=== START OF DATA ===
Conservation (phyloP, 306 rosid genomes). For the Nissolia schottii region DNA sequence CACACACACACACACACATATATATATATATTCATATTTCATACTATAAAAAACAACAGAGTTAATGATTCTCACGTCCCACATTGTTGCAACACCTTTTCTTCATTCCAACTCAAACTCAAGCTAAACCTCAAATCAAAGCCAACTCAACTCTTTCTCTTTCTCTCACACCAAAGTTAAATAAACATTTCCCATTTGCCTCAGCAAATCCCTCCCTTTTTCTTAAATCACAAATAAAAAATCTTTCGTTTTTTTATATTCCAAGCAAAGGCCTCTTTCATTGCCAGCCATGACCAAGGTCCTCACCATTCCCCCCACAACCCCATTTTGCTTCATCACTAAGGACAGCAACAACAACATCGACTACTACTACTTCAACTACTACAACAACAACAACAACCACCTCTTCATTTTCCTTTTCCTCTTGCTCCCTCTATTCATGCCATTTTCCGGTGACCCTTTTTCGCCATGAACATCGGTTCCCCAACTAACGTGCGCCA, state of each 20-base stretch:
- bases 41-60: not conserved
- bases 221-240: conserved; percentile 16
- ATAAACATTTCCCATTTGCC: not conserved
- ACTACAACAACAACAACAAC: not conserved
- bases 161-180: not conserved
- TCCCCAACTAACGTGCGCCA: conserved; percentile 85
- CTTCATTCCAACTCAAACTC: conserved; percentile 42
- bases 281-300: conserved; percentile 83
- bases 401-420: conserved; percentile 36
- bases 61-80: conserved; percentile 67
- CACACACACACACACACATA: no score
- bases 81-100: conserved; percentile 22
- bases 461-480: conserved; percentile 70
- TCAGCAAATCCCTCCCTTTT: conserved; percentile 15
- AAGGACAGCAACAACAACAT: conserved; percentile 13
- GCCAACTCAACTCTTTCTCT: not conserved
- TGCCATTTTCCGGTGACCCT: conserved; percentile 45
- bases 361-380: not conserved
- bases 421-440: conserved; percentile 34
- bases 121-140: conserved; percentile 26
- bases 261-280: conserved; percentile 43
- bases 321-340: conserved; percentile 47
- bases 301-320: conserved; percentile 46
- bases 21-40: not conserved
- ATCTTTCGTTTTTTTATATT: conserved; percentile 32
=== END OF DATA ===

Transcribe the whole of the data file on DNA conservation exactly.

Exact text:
Conservation (phyloP, 306 rosid genomes). For the Nissolia schottii region DNA sequence CACACACACACACACACATATATATATATATTCATATTTCATACTATAAAAAACAACAGAGTTAATGATTCTCACGTCCCACATTGTTGCAACACCTTTTCTTCATTCCAACTCAAACTCAAGCTAAACCTCAAATCAAAGCCAACTCAACTCTTTCTCTTTCTCTCACACCAAAGTTAAATAAACATTTCCCATTTGCCTCAGCAAATCCCTCCCTTTTTCTTAAATCACAAATAAAAAATCTTTCGTTTTTTTATATTCCAAGCAAAGGCCTCTTTCATTGCCAGCCATGACCAAGGTCCTCACCATTCCCCCCACAACCCCATTTTGCTTCATCACTAAGGACAGCAACAACAACATCGACTACTACTACTTCAACTACTACAACAACAACAACAACCACCTCTTCATTTTCCTTTTCCTCTTGCTCCCTCTATTCATGCCATTTTCCGGTGACCCTTTTTCGCCATGAACATCGGTTCCCCAACTAACGTGCGCCA, state of each 20-base stretch:
- bases 41-60: not conserved
- bases 221-240: conserved; percentile 16
- ATAAACATTTCCCATTTGCC: not conserved
- ACTACAACAACAACAACAAC: not conserved
- bases 161-180: not conserved
- TCCCCAACTAACGTGCGCCA: conserved; percentile 85
- CTTCATTCCAACTCAAACTC: conserved; percentile 42
- bases 281-300: conserved; percentile 83
- bases 401-420: conserved; percentile 36
- bases 61-80: conserved; percentile 67
- CACACACACACACACACATA: no score
- bases 81-100: conserved; percentile 22
- bases 461-480: conserved; percentile 70
- TCAGCAAATCCCTCCCTTTT: conserved; percentile 15
- AAGGACAGCAACAACAACAT: conserved; percentile 13
- GCCAACTCAACTCTTTCTCT: not conserved
- TGCCATTTTCCGGTGACCCT: conserved; percentile 45
- bases 361-380: not conserved
- bases 421-440: conserved; percentile 34
- bases 121-140: conserved; percentile 26
- bases 261-280: conserved; percentile 43
- bases 321-340: conserved; percentile 47
- bases 301-320: conserved; percentile 46
- bases 21-40: not conserved
- ATCTTTCGTTTTTTTATATT: conserved; percentile 32